Difference between revisions of "Evidence for universal scaling behavior of a freely relaxing DNA molecule"

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(Key Results)
(Key Results)
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<math> \frac{t}{\tau_{1/2}} </math>, where
 
<math> \frac{t}{\tau_{1/2}} </math>, where
 
<math> L(\tau_{1/2}) = L_0/2 </math>.
 
<math> L(\tau_{1/2}) = L_0/2 </math>.
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 +
[[Image:Manneville1996 fig6.jpg|thumb|upright=3|center|Rescaling analysis of the full data set.  Inset = Dispersion of the data around the theoretical scaling factor of 1/2.]]
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The data above follows a power law with a scaling exponent of 0.51.  Analyzing data generated by another set of experiments ([http://thebigone.stanford.edu/quake/publications/sciencemay94.pdf Science 264:822] generated scaling exponents which ranged between 0.43-0.52.
  
 
==Why Care==
 
==Why Care==
  
 
==Methods==
 
==Methods==

Revision as of 21:39, 19 October 2009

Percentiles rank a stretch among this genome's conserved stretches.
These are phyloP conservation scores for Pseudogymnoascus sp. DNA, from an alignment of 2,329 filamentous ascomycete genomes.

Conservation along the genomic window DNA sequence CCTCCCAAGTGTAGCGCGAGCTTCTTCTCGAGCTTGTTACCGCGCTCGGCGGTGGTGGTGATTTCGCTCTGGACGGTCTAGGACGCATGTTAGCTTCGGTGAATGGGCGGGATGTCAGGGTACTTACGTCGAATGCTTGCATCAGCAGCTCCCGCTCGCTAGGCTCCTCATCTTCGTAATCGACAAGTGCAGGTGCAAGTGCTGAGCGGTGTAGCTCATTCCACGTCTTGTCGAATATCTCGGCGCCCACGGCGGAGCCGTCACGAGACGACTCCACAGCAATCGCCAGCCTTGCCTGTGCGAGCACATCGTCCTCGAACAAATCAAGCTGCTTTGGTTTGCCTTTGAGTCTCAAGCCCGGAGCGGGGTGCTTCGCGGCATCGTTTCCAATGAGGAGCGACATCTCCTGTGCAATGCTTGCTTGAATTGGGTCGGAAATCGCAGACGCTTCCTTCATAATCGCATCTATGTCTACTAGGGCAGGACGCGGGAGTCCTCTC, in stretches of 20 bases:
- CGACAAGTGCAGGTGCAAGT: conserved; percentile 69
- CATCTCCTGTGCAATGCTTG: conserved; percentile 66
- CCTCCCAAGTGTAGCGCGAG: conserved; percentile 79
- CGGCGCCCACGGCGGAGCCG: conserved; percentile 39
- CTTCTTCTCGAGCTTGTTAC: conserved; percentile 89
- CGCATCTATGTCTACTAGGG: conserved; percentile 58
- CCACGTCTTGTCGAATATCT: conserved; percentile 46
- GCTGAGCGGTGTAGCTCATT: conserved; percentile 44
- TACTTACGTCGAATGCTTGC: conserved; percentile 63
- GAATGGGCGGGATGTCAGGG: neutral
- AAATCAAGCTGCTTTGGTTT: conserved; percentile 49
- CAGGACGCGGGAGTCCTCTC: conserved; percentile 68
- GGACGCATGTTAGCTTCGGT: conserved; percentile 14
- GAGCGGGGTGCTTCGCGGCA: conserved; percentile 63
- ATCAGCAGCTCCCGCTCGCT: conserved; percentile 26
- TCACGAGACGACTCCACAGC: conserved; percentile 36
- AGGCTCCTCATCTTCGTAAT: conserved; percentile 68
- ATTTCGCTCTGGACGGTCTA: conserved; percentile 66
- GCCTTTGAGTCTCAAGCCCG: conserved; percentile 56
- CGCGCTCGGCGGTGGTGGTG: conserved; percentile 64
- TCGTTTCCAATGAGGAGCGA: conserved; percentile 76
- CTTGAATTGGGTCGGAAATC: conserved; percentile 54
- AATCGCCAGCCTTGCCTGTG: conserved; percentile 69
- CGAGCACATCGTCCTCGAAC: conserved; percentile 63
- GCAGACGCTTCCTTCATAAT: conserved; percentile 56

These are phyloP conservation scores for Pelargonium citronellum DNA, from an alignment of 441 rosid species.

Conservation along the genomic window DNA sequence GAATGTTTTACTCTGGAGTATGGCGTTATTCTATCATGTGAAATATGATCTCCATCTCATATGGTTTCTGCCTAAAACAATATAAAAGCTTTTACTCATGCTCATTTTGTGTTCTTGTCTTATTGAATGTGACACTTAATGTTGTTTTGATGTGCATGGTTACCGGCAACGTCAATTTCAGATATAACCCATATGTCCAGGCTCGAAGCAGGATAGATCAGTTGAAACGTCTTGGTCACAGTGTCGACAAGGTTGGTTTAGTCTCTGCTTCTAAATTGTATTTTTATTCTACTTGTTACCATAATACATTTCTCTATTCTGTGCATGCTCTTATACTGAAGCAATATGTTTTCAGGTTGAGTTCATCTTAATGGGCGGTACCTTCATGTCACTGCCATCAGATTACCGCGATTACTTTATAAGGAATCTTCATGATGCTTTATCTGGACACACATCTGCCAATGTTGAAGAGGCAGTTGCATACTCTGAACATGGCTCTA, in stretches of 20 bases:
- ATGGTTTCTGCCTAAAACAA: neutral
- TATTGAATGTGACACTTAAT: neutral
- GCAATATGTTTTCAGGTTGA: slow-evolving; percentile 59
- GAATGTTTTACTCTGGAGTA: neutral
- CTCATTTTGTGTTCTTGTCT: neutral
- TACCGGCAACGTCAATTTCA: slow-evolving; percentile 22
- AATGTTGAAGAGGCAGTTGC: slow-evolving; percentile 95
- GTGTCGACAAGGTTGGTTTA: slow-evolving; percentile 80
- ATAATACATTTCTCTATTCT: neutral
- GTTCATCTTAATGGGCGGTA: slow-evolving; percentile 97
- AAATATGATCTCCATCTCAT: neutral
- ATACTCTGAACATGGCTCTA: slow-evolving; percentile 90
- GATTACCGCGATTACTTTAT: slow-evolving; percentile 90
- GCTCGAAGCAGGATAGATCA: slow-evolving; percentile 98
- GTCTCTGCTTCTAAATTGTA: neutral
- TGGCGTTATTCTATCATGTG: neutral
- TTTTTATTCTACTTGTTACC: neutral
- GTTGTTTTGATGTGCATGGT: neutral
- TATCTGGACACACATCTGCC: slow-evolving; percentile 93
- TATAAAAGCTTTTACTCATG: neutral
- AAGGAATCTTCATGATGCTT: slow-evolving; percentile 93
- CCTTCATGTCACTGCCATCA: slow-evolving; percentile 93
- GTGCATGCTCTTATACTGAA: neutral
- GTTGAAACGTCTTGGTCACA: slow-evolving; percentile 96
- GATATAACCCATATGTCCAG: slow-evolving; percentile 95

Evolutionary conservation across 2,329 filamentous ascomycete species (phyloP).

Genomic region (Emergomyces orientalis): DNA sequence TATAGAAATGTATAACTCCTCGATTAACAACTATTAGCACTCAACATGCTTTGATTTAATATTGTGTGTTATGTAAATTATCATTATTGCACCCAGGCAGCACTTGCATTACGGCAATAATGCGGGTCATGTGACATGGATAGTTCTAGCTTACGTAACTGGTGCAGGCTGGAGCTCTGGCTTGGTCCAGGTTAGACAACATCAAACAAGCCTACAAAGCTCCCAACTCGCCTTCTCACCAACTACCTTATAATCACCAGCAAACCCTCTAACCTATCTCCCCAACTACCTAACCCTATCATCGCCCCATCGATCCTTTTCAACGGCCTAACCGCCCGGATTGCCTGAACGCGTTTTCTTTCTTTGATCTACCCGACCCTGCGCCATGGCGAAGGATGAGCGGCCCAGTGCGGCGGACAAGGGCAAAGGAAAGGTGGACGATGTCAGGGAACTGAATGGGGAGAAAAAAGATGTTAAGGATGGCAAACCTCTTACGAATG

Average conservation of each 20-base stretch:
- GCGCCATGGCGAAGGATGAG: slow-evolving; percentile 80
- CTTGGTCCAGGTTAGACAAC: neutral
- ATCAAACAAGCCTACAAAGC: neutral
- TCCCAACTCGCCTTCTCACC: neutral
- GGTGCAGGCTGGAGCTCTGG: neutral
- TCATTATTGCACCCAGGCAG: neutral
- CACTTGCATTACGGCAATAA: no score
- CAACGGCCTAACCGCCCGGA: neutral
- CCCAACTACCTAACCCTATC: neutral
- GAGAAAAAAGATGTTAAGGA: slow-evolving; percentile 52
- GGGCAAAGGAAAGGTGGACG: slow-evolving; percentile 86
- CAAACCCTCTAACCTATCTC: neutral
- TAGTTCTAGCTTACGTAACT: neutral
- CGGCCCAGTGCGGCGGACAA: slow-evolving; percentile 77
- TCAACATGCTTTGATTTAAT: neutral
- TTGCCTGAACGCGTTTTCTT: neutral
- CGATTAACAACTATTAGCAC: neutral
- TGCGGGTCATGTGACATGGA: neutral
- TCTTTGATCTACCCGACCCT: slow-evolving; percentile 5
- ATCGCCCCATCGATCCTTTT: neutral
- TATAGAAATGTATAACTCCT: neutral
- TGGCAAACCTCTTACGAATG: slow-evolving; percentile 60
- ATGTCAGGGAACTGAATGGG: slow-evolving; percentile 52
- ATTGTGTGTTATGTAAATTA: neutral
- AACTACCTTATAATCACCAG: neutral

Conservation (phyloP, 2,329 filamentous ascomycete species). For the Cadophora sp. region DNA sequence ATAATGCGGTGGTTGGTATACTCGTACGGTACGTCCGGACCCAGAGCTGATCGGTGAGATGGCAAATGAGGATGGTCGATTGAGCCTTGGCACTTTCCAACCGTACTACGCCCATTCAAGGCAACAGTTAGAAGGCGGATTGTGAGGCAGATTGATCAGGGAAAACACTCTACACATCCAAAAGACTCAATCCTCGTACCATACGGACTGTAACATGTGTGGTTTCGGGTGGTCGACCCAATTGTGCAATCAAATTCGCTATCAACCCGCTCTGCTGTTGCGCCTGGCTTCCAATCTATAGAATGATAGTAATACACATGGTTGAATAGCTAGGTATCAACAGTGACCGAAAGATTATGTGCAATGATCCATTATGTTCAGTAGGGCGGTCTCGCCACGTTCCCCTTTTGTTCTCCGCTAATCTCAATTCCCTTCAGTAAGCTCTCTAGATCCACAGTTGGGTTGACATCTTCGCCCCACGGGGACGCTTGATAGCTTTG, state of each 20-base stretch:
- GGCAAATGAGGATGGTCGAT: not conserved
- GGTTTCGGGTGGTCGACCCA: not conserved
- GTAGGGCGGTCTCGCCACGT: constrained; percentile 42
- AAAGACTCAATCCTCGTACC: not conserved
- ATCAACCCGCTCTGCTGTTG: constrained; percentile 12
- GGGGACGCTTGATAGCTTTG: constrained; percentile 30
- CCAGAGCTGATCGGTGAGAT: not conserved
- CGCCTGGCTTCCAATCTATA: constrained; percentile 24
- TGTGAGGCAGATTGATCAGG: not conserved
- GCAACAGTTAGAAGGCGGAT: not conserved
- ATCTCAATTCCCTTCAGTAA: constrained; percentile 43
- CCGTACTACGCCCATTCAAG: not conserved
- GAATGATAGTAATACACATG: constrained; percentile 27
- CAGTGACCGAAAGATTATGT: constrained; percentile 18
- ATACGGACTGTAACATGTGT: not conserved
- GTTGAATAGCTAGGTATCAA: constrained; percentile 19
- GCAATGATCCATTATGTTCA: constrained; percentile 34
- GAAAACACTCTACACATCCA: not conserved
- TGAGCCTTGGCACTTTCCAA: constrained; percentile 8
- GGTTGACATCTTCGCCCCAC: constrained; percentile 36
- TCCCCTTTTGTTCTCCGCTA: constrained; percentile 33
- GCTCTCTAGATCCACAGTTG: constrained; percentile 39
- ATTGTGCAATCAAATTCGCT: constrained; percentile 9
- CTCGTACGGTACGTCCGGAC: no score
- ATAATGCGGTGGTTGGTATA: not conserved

Reference

Evidence for the universal scaling behaviour of a freely relaxing DNA molecule

S. Manneville, Ph. Cluzel, J.-L. Viovy, D. Chatenay, F. Caron

Europhysics Letters 36: 413-418 (1996)

Key Results

Brochard-Wyart "stem-and-flower" model

The Brochard-Wyart "stem-and-flower" model posits that the relaxation of a tethered polymer under flow at intermediate velocities is described by

<math> L(t)-L_0 \propto \sqrt{\frac{kT}{\eta a} t} </math>

Where L(t) is the length at time t, <math>L_0</math> is the initial length, k is the Boltzmann constant, T is the absolute temperature, <math>\eta</math> is the viscosity of the solvent, and a is the persistence length. The experiments showed that:

  • <math>L(t)-L_0</math> obeys a power law
  • Changing <math>\eta</math> does not change the scaling exponent

All of the experiments can be plotted at the same time if we plot <math> \frac{L(t)-L_0}{L_0 /2} </math> versus <math> \frac{t}{\tau_{1/2}} </math>, where <math> L(\tau_{1/2}) = L_0/2 </math>.

Rescaling analysis of the full data set. Inset = Dispersion of the data around the theoretical scaling factor of 1/2.

The data above follows a power law with a scaling exponent of 0.51. Analyzing data generated by another set of experiments (Science 264:822 generated scaling exponents which ranged between 0.43-0.52.

Why Care

Methods